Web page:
January is traditionally a time to make grand plans and sweeping resolutions, and it has been scientifically proven as the best time of year to make fresh starts, because humans are more likely to tackle new goals following a ‘salient temporal landmark’ (that’s psychologist speak for New Year’s Eve).
But January 2021 is a January like no other. We’re at the start of a new year that absolutely cannot be planned for. How are we expected to stay sober when the world has gone crazy? What’s the point in joining a gym that might be closed before we get a chance to rock out our new gear? Why would we ever start saving, or trying something new, when it feels as if life as we know it could implode anytime soon?!
Resolving to be a better person might be a bit of a large ask in the midst of a worldwide pandemic.
And yet, as founder of a global self-help book club — shelf help. — I’ve been surprised and delighted to see a huge upswing in followers and members already this year, as people start to take advantage of this enforced slowdown and join us to reevaluate their priorities and life direction.
The simplicity of life in a pandemic, with less options and distractions and minimal FOMO, means that while it’s not a time for planning and looking ahead, it is a brilliant time for self-reflection and looking inwards.
Some of us spend thousands on retreats trying to create the kind of physical, mental, emotional and social space that coronavirus has given us. And for once, we actually have the time to read all those self-improvement books we’ve been promising to read (just as soon as we improved our work-life balance).
I founded shelf help. in 2017 because it was something I needed as I embarked on my own self-help journey and wanted to connect with like-minded readers and seekers, as well as share everything I was learning that was making such a huge impact on my life (recovering journalist over here!). I call shelf help. a book club, but really we are about connection; connecting people with books, ideas, experts and each other to inspire positive change and good mental health. My aim is to simplify and demystify ‘self-help’ and prove that working on ourselves doesn’t need to be scary or woo-woo or weird (there’s a reason so many of the most successful people in the world are huge self-development geeks).
And so, as we begin a shiny new year, instead of making resolutions to be a new you, I would like to invite you to embrace the mindfulness of our current pared-back life and give yourself a chance to get to know the current you that little bit better. Here are five reads I think are perfect for right now….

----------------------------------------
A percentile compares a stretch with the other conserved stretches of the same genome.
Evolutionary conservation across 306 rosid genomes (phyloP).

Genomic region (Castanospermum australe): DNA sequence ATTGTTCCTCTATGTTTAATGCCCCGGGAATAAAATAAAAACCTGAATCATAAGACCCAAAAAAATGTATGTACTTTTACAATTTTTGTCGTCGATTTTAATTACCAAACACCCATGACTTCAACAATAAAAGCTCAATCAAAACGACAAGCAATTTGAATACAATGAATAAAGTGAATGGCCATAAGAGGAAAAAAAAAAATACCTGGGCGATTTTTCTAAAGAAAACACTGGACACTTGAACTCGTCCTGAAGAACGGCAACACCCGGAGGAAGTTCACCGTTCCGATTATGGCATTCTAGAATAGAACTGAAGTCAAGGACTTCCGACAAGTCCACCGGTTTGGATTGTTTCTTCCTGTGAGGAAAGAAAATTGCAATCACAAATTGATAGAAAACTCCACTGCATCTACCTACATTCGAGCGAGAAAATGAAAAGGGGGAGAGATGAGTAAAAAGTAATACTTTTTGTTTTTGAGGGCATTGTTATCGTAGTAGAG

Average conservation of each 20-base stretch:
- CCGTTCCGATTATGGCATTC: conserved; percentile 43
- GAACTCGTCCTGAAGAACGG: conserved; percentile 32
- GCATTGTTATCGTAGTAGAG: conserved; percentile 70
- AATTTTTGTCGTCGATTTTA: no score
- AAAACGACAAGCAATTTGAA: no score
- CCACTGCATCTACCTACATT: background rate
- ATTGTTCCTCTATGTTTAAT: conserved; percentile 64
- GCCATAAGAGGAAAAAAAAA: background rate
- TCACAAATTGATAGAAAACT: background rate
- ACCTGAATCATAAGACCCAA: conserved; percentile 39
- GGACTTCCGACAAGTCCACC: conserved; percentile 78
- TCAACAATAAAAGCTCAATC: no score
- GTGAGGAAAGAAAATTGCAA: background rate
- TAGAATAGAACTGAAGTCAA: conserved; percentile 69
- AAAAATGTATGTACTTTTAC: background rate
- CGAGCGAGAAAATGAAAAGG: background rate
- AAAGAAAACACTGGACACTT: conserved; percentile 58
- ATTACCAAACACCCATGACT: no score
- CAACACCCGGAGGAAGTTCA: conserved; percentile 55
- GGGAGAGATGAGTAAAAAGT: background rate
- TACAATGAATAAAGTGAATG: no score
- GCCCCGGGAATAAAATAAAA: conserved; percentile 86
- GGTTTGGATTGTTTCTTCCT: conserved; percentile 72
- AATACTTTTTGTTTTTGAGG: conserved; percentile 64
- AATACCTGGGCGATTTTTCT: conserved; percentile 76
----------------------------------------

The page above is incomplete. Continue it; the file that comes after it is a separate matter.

Atomic Habits by James Clear
Habits and routines are the things that got most of us through 2020. Some good and some we might not be too proud of (you’ll find no judgement here). And with 2021 set to be as unpredictable as its predecessor we want to set ourselves up with strong mental foundations. We all have habits, whether we’re conscious of them or not, and so we may as well make them for work for us. This game-changing guide from habits guru James Clear is the bible when it comes to building good ones and breaking bad ones. “In the long run, the quality of our lives often depends on the quality of our habits. With the same habits, you’ll end up with the same results. But with better habits, anything is possible,” he says.
Designing Your Life by Bill Burnett and Dave Evans
Being honest… who hasn’t, at one time or another, wished that the world would stop just long enough that we could get a grip on what we really want to be doing with our careers and futures and lives? Well, this is your chance. The world — especially the business world — has stopped turning in many ways, and so this is the perfect time to try out some of the new life design strategies introduced by these two Silicon Valley designers and Stanford professors. Initially designed as a post-grad course for bright young things who had all the qualifications but zero idea about how to make a good life, this book invites you treat — and design — your career like a product, complete with reframing, prototyping and mind-mapping exercises that will help you craft and refine the perfect career roadmap until it is exactly what you want. If not now, when?